Liberian Students in Morocco Yet to Receive Allowances from Government
MONROVIA – It’s been over a week since the Director of Scholarship at the Ministry of Education, Theohilus Snorton, Sr. told journalists in Monrovia that the Ministry was making frantic efforts pay the arrears of Liberian students stranded in Morocco, however, the deserted students say they’ve seen no sign of the Liberian Government living up to its commitment.
Mr. Snorton last week admitted owing nine months arrears due the students for their upkeep which include their rent, transportation, feeding and other accessories. He, however, said, the Ministry was prepared to pay at least two quarters which would have covered six months’ arrears. The government usually paid their allowances quarterly.
“It’s extremely sad that this government has been able to deceive the media. Firstly, government told us after media engagements that they will not pay two quarters anymore, but they can only afford one quarter. Now, we have been informed by the government that there’s no fund available. Therefore, it’s the tenth month now, and we have not received anything from them. Unfortunately, things continue to get worst on the students,” said John Saylay Singbae II, a student leader in Morocco.
Several efforts to verify this information with Mr. Snorton did not materialize. However, a source at the Education Ministry said the Ministry is still waiting for the Ministry of Finance and Development Planning to disburse the fund to be sent overseas to the students. The Education Ministry has no control over the disbursement of the fund.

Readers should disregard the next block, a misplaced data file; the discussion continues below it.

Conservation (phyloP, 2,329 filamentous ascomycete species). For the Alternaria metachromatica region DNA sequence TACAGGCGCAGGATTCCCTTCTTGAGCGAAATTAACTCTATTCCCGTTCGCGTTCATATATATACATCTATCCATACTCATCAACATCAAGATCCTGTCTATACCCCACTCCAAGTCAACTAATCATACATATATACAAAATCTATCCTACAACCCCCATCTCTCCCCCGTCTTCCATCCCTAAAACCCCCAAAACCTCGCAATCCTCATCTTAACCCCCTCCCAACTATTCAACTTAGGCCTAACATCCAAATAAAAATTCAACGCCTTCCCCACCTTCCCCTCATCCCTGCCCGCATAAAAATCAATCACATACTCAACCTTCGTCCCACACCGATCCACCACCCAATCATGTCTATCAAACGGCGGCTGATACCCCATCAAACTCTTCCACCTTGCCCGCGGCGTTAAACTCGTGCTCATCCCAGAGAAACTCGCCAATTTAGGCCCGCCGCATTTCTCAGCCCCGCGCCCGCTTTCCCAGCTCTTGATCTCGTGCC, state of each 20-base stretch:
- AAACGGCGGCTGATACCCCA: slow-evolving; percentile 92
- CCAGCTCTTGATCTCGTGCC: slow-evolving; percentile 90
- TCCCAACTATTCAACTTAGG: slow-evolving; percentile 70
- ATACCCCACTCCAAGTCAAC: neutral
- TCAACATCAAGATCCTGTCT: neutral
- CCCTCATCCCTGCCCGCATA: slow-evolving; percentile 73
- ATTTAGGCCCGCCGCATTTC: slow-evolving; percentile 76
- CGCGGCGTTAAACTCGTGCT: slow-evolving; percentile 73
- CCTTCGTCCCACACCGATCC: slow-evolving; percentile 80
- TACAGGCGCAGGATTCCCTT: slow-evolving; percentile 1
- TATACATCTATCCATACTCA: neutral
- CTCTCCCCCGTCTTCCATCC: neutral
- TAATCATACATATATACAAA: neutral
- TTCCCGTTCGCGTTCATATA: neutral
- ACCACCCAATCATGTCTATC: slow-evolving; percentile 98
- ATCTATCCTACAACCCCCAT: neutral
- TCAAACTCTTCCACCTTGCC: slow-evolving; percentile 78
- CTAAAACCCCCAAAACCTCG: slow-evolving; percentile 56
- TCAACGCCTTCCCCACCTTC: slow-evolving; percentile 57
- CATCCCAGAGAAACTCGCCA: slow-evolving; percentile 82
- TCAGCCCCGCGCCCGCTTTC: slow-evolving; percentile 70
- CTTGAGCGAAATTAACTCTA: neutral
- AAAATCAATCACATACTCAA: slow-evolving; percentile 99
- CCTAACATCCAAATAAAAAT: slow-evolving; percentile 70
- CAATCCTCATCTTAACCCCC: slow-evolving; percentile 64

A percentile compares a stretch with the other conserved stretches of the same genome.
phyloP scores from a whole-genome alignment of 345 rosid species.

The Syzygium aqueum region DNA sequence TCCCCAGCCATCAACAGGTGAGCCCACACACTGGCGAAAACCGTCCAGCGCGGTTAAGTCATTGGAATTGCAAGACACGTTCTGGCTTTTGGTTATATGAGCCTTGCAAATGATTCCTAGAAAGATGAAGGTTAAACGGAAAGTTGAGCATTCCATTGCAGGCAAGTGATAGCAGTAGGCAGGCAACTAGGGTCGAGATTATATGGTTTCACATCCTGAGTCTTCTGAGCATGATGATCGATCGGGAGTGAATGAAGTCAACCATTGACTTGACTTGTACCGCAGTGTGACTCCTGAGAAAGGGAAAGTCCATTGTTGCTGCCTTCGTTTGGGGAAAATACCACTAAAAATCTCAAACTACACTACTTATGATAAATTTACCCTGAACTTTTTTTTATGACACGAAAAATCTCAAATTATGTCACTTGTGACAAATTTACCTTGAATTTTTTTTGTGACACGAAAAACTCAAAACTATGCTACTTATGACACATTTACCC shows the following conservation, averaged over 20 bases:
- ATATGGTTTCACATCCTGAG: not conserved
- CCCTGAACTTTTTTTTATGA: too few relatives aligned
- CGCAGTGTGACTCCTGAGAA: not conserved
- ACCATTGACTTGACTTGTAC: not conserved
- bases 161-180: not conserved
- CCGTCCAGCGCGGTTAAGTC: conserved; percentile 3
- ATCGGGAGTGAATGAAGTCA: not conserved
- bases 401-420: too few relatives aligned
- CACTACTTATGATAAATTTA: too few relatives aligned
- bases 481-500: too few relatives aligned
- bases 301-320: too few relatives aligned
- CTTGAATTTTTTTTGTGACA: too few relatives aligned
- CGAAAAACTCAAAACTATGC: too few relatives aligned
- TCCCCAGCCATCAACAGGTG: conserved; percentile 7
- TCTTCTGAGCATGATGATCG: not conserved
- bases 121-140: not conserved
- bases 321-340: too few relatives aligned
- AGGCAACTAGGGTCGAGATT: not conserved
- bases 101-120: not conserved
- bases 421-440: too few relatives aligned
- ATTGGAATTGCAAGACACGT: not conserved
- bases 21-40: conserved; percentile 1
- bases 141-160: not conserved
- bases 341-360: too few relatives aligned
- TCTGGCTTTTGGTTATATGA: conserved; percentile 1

Scholarship Director Snorton told FrontPageAfrica on July 9, that the Ministry of Finance had promised to disburse a check for the two quarterly arrears the following day.
The Ministry of Finance and Development Planning, Director of Communications, Patience Senkpeni Kumeh did not answer or return calls for comment. Last week, she informed FPA that the payment was in progress.
This paper published on July 10 that some Liberian scholarship students studying in Morocco had reported on social media that that they are financially stranded and are suffering. They accused the Liberia Government of not sending their allowances after several pleads to the Ministries of Education and Finance.
When student leader Singbae spoke to this paper last week, he pointed out that there were students sent since 2013 and they are currently doing master’s program.
Seven students who performed extraordinary in the WASSCE exam, are among the students sent last November. Currently, there is a total number of 84 students on government’s scholarship in Morocco.
They are sent under a Memorandum of Understanding that government will pay them monthly allowances quarterly, until the completion of their studies, and upon their return to Liberia, they will serve in various government entities.
“As I speak to you, old students have been thrown out of their apartments and cannot even afford transportation to attend classes, or least I say pay bills. The new batch of 54 students, including the WASSCE dux cannot afford to start classes because they have no money to rent apartments, pay bills, transport themselves to school, purchase school materials or leave to the cities they have been assigned to study. We are experiencing sad times, and this is the hard truth,” Singbae II said.